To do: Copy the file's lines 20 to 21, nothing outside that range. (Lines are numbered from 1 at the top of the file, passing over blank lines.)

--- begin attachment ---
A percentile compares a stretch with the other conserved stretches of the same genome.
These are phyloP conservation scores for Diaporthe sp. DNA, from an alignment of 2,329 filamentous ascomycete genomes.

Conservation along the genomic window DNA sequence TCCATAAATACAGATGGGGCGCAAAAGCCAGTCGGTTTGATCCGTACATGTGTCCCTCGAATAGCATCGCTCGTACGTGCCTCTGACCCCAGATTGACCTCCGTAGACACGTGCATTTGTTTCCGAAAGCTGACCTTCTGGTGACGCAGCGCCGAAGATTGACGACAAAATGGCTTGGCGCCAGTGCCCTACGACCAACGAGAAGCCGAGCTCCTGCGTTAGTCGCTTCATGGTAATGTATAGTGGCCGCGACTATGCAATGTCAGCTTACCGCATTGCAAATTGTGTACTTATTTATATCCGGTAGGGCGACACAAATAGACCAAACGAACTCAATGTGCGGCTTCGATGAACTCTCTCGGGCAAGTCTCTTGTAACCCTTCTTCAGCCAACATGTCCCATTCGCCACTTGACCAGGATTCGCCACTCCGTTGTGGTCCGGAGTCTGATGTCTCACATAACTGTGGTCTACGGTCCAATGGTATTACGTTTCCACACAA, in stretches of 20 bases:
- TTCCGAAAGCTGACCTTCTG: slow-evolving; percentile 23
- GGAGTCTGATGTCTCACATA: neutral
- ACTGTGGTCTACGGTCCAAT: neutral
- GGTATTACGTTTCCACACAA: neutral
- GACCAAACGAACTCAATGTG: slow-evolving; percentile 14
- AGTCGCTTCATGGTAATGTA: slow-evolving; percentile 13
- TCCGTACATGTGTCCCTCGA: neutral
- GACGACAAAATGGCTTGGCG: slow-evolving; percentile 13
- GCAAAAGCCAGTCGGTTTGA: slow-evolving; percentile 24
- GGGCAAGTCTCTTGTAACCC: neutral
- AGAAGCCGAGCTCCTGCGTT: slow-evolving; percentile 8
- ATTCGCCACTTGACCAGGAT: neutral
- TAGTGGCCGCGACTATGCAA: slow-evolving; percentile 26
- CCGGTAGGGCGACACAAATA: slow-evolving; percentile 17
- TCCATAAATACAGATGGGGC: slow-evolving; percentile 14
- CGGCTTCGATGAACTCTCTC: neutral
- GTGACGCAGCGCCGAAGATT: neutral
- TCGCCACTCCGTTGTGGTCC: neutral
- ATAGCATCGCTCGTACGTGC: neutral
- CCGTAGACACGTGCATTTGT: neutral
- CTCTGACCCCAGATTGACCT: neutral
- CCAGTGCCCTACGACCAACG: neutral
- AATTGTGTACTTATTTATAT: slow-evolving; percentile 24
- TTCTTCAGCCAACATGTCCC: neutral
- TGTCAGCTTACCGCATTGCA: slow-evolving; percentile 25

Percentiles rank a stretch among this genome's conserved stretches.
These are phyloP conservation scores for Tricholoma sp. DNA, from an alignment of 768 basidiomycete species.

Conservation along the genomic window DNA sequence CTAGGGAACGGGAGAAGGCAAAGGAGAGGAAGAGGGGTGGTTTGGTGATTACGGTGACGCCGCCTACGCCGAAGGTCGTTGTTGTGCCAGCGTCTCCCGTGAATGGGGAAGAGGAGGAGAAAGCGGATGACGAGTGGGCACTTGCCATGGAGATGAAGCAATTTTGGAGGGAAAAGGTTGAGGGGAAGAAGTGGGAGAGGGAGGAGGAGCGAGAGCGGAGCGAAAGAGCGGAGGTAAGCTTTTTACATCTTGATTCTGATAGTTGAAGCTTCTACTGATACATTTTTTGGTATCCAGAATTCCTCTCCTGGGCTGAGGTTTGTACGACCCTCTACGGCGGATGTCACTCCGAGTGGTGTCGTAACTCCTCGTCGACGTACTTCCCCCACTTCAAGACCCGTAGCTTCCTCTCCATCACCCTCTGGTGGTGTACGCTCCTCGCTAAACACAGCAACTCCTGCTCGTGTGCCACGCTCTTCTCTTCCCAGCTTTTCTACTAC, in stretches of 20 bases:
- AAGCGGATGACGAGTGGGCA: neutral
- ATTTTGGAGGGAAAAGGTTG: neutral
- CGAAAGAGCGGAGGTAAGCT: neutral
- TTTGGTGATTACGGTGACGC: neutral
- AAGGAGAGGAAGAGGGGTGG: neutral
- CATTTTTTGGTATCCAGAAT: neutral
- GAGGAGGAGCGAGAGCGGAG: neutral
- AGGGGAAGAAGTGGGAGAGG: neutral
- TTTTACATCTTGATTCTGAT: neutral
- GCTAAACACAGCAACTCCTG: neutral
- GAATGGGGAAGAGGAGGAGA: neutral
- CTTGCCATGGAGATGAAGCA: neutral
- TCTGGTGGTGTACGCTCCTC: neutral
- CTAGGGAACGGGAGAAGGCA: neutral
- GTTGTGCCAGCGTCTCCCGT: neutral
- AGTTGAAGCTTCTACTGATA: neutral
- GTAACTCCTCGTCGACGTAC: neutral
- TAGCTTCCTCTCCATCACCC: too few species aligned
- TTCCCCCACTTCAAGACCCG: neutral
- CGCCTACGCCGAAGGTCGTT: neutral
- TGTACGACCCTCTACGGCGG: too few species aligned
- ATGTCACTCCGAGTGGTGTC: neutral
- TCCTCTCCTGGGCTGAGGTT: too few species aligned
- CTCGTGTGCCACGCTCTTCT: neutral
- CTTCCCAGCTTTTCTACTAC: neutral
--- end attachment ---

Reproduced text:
- GTGACGCAGCGCCGAAGATT: neutral
- TCGCCACTCCGTTGTGGTCC: neutral